If you’ve bought anything online in the last few years, you’ve probably heard of Afterpay. You may even be a frequent user of the platform, putting purchases on Afterpay frequently and with wild and reckless abandon. But have you ever stopped to consider the potential dangers of buy now, pay later?
What’s in this guide:
‘Buy now, pay later’ in Australia
Buy now, pay later services like Afterpay and Zip have been the subject of more than 250 complaints to the Australian Financial Complaints Authority in the eight months to the end of June. The complaints relate to incorrect fees, unauthorised transactions, and bad impacts on credit ratings.
Gerard Brody from the Consumer Action Law Centre told the 7:30 Report last night the “complaint levels are the tip of the iceberg”.
“Many people won’t even know where to go when they’ve got a complaint with a buy now, pay later provider. Even if people go to the Australian Financial Complaints Authority because, for example, they’ve been overextended, there may not be much that the complaints body can do, because the laws don’t apply to buy now, pay later providers.”
What is Afterpay?
For the uninitiated, Afterpay is a buy now, pay later platform targeted towards millennials because it taps into their spending habits and instant gratification mentality. According to Roy Morgan, 40.6% of buy now, pay later transactions are made by millennials.
Think of it as lay-by in reverse. For its 2 million+ users, Afterpay allows them to purchase whatever they like now, and worry about paying for it later. Future problem for future you… right?
Even though it’s possible to use buy now, pay later platforms responsibly, most people don’t – and this is where the problem lies.
A 2018 ASIC review found the majority of buy now, pay later users admitted to spending more than they otherwise would. One in six users said they had experienced at least one negative impact as a result of using buy now, pay later services, such as delaying bill payments, becoming overdrawn, or having to borrow money from family or other loan providers.
Commonwealth Bank recently announced its $149 million investment in Klarna, one of Afterpay’s biggest rivals in the US – so buy now, pay later platforms definitely aren’t going away.
So, should you use Afterpay, or steer clear of buy now, pay later services altogether? We’ve weighed up the pros and cons of Afterpay to help you decide.
Benefits of using Afterpay
Afterpay wouldn’t be the billion-dollar business it is today if it wasn’t such an enticing payment option. Here are some of the main benefits of using Afterpay.
1. Seamless integration within store
Afterpay is fully integrated within an online store’s checkout, which makes impulse spending all the more easy. You just opt to pay with Afterpay at the checkout instead of your standard Mastercard or Visa. That’s it – they’ll sort out the payment plan and email it to you. Once you’ve created an account, purchasing through Afterpay is almost automatic, so you’ll never have to roll out of bed to get your debit or credit card again. It’s almost too easy.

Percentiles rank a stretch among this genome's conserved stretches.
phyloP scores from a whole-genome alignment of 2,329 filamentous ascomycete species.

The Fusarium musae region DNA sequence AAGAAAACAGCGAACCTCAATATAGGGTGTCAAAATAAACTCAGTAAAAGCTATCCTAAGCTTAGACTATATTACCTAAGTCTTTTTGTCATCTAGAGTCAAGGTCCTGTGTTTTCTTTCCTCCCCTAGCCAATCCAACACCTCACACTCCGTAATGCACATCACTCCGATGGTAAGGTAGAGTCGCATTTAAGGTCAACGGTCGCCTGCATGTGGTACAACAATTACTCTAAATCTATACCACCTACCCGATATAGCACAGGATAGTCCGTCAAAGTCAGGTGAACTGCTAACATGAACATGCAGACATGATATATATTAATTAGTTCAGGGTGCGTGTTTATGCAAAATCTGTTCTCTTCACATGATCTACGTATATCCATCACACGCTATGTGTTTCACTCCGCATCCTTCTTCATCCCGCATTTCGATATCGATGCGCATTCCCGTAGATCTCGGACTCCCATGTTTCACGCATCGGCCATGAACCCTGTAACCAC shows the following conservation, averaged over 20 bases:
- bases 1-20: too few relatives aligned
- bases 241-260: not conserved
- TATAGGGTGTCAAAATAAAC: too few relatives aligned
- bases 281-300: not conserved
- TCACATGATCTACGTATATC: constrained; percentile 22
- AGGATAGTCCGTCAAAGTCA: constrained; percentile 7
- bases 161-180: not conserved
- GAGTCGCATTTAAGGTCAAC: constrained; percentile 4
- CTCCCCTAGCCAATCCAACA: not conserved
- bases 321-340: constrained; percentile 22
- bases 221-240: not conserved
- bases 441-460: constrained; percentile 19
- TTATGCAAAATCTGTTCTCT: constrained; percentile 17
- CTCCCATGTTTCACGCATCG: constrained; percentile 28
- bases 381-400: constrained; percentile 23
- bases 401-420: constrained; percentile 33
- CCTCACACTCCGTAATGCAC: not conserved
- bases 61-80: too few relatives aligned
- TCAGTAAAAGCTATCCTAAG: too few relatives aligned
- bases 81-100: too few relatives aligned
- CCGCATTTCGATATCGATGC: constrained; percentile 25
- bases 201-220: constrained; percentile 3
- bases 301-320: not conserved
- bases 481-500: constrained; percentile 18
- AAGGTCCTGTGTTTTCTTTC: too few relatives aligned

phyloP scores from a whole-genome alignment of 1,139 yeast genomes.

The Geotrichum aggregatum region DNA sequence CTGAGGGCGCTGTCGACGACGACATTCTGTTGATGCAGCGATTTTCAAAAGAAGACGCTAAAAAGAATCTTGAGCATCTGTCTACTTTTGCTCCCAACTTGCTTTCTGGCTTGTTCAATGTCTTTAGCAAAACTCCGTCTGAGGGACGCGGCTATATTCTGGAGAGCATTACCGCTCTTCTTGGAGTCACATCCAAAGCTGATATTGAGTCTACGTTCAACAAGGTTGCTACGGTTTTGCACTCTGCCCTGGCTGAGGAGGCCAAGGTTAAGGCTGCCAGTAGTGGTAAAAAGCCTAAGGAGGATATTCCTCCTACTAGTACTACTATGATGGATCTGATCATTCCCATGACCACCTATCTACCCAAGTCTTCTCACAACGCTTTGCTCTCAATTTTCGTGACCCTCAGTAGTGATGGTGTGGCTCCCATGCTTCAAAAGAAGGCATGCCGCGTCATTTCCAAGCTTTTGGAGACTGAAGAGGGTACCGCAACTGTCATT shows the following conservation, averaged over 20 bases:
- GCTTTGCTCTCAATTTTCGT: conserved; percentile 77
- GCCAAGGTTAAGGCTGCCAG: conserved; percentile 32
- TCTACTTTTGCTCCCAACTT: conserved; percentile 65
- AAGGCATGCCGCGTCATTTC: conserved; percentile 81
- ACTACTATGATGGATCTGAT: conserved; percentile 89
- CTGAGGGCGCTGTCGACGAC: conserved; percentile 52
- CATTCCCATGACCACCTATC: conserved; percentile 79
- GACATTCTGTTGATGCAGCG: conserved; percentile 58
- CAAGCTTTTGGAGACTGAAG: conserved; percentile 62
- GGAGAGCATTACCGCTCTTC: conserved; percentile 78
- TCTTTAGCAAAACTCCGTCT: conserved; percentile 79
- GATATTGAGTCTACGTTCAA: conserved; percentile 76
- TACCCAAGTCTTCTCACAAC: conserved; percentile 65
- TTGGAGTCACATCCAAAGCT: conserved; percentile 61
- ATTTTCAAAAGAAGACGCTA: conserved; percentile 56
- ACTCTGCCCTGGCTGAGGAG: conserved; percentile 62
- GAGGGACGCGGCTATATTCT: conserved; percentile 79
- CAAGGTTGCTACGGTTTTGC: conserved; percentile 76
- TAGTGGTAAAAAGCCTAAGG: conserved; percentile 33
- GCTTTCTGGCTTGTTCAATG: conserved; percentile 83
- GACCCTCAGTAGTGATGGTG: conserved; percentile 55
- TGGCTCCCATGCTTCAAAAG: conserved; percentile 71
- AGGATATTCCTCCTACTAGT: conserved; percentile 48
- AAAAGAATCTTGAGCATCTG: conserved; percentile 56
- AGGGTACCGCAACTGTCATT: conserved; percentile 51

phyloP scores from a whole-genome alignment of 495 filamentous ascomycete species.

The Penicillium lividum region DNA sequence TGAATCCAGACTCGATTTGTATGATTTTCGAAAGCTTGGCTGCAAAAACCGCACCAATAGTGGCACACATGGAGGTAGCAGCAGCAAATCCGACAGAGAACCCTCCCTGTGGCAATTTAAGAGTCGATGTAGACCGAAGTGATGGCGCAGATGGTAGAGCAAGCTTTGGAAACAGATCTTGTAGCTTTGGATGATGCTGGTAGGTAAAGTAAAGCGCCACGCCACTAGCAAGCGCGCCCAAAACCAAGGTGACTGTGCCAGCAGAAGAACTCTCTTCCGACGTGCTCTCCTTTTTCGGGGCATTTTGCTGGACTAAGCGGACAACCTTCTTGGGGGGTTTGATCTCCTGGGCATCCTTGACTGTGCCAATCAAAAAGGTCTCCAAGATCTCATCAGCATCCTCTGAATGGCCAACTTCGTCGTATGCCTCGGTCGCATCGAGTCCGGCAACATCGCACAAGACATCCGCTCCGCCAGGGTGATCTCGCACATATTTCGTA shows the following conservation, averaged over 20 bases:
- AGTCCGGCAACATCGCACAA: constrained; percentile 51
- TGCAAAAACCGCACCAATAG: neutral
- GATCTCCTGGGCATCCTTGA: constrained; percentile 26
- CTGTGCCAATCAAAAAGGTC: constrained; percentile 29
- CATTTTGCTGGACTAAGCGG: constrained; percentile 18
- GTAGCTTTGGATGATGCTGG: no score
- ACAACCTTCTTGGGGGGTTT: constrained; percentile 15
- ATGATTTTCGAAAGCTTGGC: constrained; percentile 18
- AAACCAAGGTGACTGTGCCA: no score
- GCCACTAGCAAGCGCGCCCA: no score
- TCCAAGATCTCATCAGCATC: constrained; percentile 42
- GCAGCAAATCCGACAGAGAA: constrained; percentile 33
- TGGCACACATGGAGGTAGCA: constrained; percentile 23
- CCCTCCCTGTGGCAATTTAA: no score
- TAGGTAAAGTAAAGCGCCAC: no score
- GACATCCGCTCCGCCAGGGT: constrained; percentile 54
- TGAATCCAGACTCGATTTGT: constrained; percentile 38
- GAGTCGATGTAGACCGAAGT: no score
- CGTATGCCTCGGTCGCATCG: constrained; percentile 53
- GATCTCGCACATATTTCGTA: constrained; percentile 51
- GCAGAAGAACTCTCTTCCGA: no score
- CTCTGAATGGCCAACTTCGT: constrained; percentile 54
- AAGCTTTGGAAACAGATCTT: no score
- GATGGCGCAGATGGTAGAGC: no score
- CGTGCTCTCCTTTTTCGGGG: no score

You don’t have to shop exclusively online to take advantage of Afterpay. Afterpay is available in-store at most retailers across Australia. The way it works is that you simply select the barcode icon at the bottom of the Afterpay app home page, take your item up to the counter where it will be scanned, and the payment is then processed like any other Afterpay purchase. The only difference is that you will be automatically charged 25% of the purchase price of the item at the register – whereas if you’ve been a responsible Afterpay user for a while, you won’t be charged the first instalment for two weeks if you’re shopping online.
2. Fast, easy approval process
Setting up your Afterpay account is so simple, it can quite literally be done in minutes. The only steps you have to follow are pretty much what you’d expect to find when signing up to any other website:
- Create a username and password
- Provide your phone number
- Enter the verification code sent to your phone number
- Enter your name and date of birth
- Enter your bank account information
Overall, there’s little to no effort involved in signing up, which is, of course, one of the major selling points of the platform – they’re designed for you to be able to sign-up at the counter as you’re about to pay.
3. Interest-free terms
By using Afterpay, you don’t have to pay interest on your fortnightly instalments. Afterpay prides itself on being free for users, with the only costs being the price of your purchase and the $10 late fees, which pale in comparison to interest rates as high as 20% for credit cards (which can stack up your interest costs very fast, we might add!).
4. Staggered payment plan
It can be hard to have the discipline to create and stick to your own payment plan, so Afterpay does it for you by splitting the total amount of your bill into four equal fortnightly instalments. These are then automatically charged to the debit or credit card you’ve nominated when they’re due – all you need to do is make sure you’ve got enough money in your account otherwise you’ll be charged with a $10 late fee.